It rains in the night and it continues all day, so not many photos, but there is plenty of potholed road and massive puddles. We turn and head out to the popular destination of Cape Maclear. We aren’t too impressed with Monkey Bay, so we head back to our side track that connects with the road to the Cape. It is bad, but we don’t have far to get to the more main road. Hmmm, so much for the main road. It is wet and sloshy with no gravel at all, but sandy so not too bad until we start heading uphill and it gets sticker, muddier and therefore slippery. There is still a long way to go so we concede defeat. Sadly, no boat trip and snorkelling at the islands for us!

We continue north across soaked countryside, rivers awash with muddy fast flowing water. Then we reach a row of cars and numerous people. The road is flooded and the locals are helping push a bus loaded with people. In Aussie we say “If its flooded, forget it”, but here they say “Make a plan” So we make a plan. John checks out the water and we drive to the edge. The bus is floundering so we hesitate, but then a small truck roars past us, so we follow him. All easy peasy with a dozen guys yelling and supposedly helping. We leave them behind in a spray of water! It has been a long day dodging potholes so we are glad to reach Senga Bay and the waterfront campspot right beside the posh Sunbird Hotel for a cool drizzly night.

We wake to monkeys playing all around us. They are so much fun to watch, especially the naughty little ones.  We decide to try out the breakfast at the Hotel, but as it’s a buffet it’s a tad disappointing, but the view of the beach is lovely. Then time to head off through countless villages and lots of people heading to the Sunday service. It is Palm Sunday and we see large groups gathering with their palm leaves and heading into church singing and dancing. Magic. As we get closer to the lake, we see lots of rice fields and rows of tiny fish out drying on racks. The roads are potholed and wet with one particularly massive puddle covering the entire road. Then another muddy patch where locals are shovelling so we give them some cash. It is expected!

 It is early afternoon when we reach the Nkhotakhota Pottery camping area, where we camp on a lovely grassy spot right beside the beach. We do chores and relax, and decide to stay another day. It is an unusual experience to be able to body surf in fresh water. It is also nice chatting to other people and hearing their input about Malawi.

After our 2 nights we hit the road again. Not too far to go as we have found another lovely waterfront camp to stay at. The access road is very rough and narrow with lots of overhanging branches, but we squeeze through to another magical beach front spot with lovely grass and overhanging trees. We have our own white sand beach and the water is finally clear and blue. John swims and snorkels and we decide to put the boat in tomorrow.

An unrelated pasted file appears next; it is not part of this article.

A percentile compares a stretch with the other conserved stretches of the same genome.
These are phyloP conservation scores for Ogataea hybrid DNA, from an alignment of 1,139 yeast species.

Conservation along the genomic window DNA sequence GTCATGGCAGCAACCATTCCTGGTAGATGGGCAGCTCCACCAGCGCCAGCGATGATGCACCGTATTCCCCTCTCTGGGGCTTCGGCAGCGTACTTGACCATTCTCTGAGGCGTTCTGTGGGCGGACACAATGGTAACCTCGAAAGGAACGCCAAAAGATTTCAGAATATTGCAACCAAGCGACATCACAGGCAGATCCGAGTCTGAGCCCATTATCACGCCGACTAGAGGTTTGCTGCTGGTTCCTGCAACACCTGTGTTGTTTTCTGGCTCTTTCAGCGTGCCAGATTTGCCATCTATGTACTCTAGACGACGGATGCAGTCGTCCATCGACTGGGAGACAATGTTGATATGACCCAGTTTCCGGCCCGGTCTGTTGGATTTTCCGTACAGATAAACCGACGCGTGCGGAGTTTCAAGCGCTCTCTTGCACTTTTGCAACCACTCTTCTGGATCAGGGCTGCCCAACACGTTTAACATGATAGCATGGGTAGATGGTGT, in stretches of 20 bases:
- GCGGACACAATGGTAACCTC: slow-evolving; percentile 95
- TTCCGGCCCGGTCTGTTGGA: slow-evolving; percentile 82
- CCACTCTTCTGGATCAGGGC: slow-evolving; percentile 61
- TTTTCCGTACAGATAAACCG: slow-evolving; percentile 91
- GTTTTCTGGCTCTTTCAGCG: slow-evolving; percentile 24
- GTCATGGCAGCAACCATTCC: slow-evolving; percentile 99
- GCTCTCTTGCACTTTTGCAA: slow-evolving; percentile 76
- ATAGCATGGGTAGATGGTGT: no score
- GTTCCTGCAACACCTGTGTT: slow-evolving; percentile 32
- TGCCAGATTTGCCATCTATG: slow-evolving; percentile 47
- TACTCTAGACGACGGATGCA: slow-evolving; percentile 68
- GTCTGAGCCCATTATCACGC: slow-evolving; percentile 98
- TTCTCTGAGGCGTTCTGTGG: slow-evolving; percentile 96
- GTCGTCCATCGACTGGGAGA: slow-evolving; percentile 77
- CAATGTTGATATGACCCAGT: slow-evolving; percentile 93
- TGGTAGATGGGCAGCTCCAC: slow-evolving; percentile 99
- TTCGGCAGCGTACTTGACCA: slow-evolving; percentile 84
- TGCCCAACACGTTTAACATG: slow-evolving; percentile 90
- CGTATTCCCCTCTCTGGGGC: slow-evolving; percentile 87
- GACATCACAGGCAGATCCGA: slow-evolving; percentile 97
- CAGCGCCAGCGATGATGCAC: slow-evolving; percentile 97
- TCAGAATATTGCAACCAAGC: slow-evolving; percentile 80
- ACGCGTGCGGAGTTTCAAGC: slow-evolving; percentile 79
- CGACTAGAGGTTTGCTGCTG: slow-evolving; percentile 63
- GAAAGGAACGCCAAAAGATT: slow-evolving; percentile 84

A big thunderstorm with rain in the night changes that plan. Everywhere is wet and the sky is still black. We head up the slippery track and back to the main road. Today we will head up into the mountains to Livingstonia. But first we head through a huge rubber plantation. Guys wave us down. They are selling balls and we can’t resist buying one. Later a quick detour down to pretty Nkata Bay where we stop for coffee. Local guys hang around asking questions and excitedly locate the Malawian no plate on the truck. Then it is further inland to the big sprawling town of Mzuzu where we stop at the first Spar supermarket that we have seen in days. Time to refill our nearly empty fridge. Then it is up to the mountains. And what a glorious drive. The mountains are terraced and covered with crops. Tobacco and corn are growing in profusion. Little villages and rows of sheds full of drying tobacco are everywhere. The road is lovely brand new tarseal and twists and turns up the mountains. Just magic!

We take a detour our to the town of Livingstonia to admire the Church and Stonehouse Museum (which doesn’t seem to be a museum any more), before heading down a disgusting dirt track to the Mushroom Farm where we can camp for the night. It is a favourite backpackers destination with quirky accommodation positioned right on top of an escarpment overlooking Lake Malawi. We enjoy the vegetarian meal wile chatting with some travellers, but sadly the weather turns again. Rain all night means a slippery drive out. There is a much shorter route out down a very steep hair-pinned track, but we have been firmly advised NOT to use it. The recent rains have made it even more hazardous, so we backtrack over our glorious mountains. Pity about the rain.

Back on the main road means we are back on potholes. It is hard to believe this is the main road in Malawi. It is not helped by crazy oncoming trucks who want to hog the middle of the road. The rain continues well into the day and we finally pull over to camp at the FloJa Foundation camping area. They offer beach front camping and use the money to fund a kindergarten for local children. As predicted by the owner, it starts to rain at 8pm.

Fortunately, the day clears as we head out and for our last leg in Malawi through countless rice fields and the men are out ploughing the fields behind oxen. There are signs of flooding everywhere. Interestingly we come across a large group singing and dancing. They are a funeral procession and the coffin is made of woven reeds. Mid-morning, we reach the border. Fingers crossed Tanzania will give us a visa. All the reports make it look easy.

Perhaps the only negative we have is the number of children & adults that have said “Give me the money!” But despite that we have enjoyed our visit. Goodbye Malawi.